• Enter gevent Simple Echo Serverfrom gevent.server import StreamServerdef echo(socket, address): print (New connection from %s:%s % address) socket.sendall(Welcome to the echo server!rn) line = fileobj.readline() fileobj.write(line) fileobj.flush() print ("echoed %r" % line)if __name__ == __main__: server = StreamServer((0.0.0.0, 6000), echo) server.serve_forever() Easy sequential model Fully async
    • Async Services with Ginkgo Ginkgo is a simple framework for composing async gevent services with common configuration, logging, demonizing etc. https://github.com/progrium/ginkgo Let’s look a simple example that implements a TCP and HTTP server...
    • Async Services with Ginkgoimport geventfrom gevent.pywsgi import WSGIServerfrom gevent.server import StreamServerfrom ginkgo.core import Servicedef handle_http(env, start_response): start_response(200 OK, [(Content-Type, text/html)]) print new http request! return ["hello world"]def handle_tcp(socket, address): print new tcp connection! while True: socket.send(hellon) gevent.sleep(1)app = Service()app.add_service(StreamServer((127.0.0.1, 1234),handle_tcp))app.add_service(WSGIServer((127.0.0.1, 8080), handle_http))app.serve_forever()
    • Async Services with Ginkgoimport geventfrom gevent.pywsgi import WSGIServerfrom gevent.server import StreamServer Import WSGI/TCP Serversfrom ginkgo.core import Servicedef handle_http(env, start_response): start_response(200 OK, [(Content-Type, text/html)]) print new http request! return ["hello world"]def handle_tcp(socket, address): print new tcp connection! while True: socket.send(hellon) gevent.sleep(1)app = Service()app.add_service(StreamServer((127.0.0.1, 1234),handle_tcp))app.add_service(WSGIServer((127.0.0.1, 8080), handle_http))app.serve_forever()
    • Async Services with Ginkgoimport geventfrom gevent.pywsgi import WSGIServerfrom gevent.server import StreamServerfrom ginkgo.core import Service HTTP Handlerdef handle_http(env, start_response): start_response(200 OK, [(Content-Type, text/html)]) print new http request! return ["hello world"]def handle_tcp(socket, address): print new tcp connection! while True: socket.send(hellon) gevent.sleep(1)app = Service()app.add_service(StreamServer((127.0.0.1, 1234),handle_tcp))app.add_service(WSGIServer((127.0.0.1, 8080), handle_http))app.serve_forever()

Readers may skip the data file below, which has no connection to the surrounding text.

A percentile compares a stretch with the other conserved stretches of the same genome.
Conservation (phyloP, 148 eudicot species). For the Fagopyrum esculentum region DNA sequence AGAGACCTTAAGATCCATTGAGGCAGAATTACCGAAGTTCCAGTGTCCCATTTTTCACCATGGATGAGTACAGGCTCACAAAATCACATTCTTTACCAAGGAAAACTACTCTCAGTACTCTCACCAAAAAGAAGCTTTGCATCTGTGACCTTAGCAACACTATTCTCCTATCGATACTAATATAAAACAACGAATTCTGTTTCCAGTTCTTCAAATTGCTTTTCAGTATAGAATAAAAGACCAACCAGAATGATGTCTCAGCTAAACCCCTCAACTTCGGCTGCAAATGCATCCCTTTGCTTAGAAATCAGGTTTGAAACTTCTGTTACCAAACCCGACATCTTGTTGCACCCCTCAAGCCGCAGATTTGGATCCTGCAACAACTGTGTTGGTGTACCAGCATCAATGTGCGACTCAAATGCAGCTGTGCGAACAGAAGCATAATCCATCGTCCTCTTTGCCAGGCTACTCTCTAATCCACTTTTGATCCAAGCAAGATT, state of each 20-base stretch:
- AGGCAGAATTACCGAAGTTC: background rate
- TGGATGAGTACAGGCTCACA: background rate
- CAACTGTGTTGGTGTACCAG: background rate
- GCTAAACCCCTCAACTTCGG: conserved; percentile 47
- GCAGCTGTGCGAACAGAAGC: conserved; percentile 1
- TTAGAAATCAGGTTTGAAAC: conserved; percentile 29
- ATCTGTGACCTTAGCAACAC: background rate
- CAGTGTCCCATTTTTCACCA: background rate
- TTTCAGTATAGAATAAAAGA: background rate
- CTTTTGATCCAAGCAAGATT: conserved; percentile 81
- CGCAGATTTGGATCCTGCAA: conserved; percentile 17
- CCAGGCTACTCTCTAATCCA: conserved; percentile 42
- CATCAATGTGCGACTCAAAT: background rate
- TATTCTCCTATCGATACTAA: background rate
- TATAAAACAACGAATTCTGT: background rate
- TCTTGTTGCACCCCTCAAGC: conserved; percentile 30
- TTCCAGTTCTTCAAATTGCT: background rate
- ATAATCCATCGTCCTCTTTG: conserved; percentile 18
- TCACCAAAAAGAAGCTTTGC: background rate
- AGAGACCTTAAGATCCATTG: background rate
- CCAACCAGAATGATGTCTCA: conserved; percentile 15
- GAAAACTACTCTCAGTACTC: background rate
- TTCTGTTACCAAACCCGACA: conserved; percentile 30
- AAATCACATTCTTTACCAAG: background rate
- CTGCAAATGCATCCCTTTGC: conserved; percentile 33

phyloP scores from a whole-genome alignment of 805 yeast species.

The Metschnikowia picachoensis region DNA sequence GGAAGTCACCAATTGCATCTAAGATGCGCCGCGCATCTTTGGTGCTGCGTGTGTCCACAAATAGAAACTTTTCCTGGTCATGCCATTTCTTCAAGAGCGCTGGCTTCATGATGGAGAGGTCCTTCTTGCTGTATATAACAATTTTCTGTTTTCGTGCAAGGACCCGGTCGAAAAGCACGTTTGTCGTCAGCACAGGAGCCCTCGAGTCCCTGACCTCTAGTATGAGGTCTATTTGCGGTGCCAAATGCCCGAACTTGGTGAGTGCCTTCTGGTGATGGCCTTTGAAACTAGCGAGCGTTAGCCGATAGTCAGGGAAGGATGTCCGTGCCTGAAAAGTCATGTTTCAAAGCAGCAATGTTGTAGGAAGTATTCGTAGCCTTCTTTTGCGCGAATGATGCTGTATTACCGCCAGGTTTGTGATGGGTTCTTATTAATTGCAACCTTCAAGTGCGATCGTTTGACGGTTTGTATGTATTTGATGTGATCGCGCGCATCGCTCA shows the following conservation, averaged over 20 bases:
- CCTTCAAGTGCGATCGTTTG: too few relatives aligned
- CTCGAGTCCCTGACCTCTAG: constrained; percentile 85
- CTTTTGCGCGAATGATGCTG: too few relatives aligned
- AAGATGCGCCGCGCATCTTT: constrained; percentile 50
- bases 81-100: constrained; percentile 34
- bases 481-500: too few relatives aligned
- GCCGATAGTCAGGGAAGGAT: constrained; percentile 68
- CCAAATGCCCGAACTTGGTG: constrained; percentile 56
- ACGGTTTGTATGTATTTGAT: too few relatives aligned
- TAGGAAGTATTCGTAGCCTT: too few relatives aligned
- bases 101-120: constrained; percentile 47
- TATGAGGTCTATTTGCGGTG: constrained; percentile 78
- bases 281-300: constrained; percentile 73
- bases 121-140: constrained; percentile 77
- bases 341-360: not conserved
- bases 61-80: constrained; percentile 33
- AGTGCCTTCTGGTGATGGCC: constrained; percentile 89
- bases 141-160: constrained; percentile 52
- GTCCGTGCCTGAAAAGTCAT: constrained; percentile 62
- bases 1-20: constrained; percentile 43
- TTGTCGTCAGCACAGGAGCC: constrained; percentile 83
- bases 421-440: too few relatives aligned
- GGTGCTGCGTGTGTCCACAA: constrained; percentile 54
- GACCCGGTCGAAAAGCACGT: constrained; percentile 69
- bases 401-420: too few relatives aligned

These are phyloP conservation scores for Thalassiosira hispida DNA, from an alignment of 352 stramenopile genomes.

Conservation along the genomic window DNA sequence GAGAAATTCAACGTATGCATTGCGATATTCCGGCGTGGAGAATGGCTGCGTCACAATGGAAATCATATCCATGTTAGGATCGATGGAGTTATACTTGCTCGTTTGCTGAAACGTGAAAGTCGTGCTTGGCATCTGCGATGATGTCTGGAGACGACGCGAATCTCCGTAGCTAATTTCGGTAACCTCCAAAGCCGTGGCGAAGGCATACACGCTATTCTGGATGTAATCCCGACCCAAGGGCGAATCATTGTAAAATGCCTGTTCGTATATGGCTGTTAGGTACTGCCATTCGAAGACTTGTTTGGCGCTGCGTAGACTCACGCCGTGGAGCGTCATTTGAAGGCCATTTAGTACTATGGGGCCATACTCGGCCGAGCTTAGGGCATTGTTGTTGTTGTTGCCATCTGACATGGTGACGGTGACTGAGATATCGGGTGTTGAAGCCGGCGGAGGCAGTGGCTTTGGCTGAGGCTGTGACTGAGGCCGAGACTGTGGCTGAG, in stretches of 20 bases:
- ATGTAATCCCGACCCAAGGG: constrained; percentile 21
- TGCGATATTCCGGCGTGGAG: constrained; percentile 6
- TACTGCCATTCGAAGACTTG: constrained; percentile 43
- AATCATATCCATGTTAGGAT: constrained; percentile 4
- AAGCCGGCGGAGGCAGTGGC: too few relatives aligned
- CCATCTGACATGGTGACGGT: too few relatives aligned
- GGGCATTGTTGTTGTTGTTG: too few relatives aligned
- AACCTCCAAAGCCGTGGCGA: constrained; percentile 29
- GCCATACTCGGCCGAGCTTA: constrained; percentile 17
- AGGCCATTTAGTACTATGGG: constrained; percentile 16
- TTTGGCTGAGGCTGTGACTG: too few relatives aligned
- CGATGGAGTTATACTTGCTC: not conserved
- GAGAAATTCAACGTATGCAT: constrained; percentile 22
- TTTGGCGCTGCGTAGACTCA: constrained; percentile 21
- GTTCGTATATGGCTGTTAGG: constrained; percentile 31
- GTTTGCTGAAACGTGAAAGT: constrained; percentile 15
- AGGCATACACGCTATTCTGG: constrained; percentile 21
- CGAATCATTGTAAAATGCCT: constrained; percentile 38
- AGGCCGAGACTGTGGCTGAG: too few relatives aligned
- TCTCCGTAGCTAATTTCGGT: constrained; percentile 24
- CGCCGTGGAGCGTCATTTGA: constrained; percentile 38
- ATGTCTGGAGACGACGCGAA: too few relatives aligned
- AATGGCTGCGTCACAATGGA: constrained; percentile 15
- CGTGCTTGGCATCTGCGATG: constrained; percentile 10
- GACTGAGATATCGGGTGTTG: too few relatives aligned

• Async Services with Ginkgoimport geventfrom gevent.pywsgi import WSGIServerfrom gevent.server import StreamServerfrom ginkgo.core import Servicedef handle_http(env, start_response): start_response(200 OK, [(Content-Type, text/html)]) print new http request! return ["hello world"]def handle_tcp(socket, address): TCP Handler print new tcp connection! while True: socket.send(hellon) gevent.sleep(1)app = Service()app.add_service(StreamServer((127.0.0.1, 1234),handle_tcp))app.add_service(WSGIServer((127.0.0.1, 8080), handle_http))app.serve_forever()
    • Async Services with Ginkgoimport geventfrom gevent.pywsgi import WSGIServerfrom gevent.server import StreamServerfrom ginkgo.core import Servicedef handle_http(env, start_response): start_response(200 OK, [(Content-Type, text/html)]) print new http request! return ["hello world"]def handle_tcp(socket, address): print new tcp connection! while True: socket.send(hellon) Service gevent.sleep(1) Compositionapp = Service()app.add_service(StreamServer((127.0.0.1, 1234),handle_tcp))app.add_service(WSGIServer((127.0.0.1, 8080), handle_http))app.serve_forever()
    • Incoming Requests Load Balancer Async Server Async Server ... Async ServerUsing our async reactor-basedapproach let’s redesign our servinginfrastructure
    • Incoming Requests Load Balancer AAA ... AAA AAA Async Async Async Server Server ServerStep 1: define an authentication andauthorization layer that will identifythe user and the resource beingrequested
    • Incoming Requests Load Balancer AAA ... AAA AAA Throttling Throttling Throttling Async Async Async Concurrency Server Server Server ManagerStep 2: add a throttling layer andconcurrency manager
    • Concurrency Admission Control• Goal: limit concurrency by delaying or selectively failing requests• Common metrics- By Account- By Resource Type- By Availability of Dependent Resources• What we’ve found useful- By (Account, Resource Type)
    • Delay - delay responses without failingrequests LoadLatency
    • Deny - deny requests based on resource usage LoadLatency /x FailLatency /*
    • Incoming Requests Load Balancer AAA ... AAA AAA Throttling Throttling Throttling App App App Concurrency Server Server Server Manager Throttling Throttling ThrottlingStep 3: allow backend resources tothrottle requests Dependent Services
    • SummaryAsync frameworks like gevent allow youto easily decouple a request from accessto constrained resources Service-wide FailureRequestLatency Time
    • Don’t Fail Requests DecreasePerformance
    • twilio Evan Cooke @emcookeCONTENTS CONFIDENTIAL & COPYRIGHT © TWILIO INC. 2012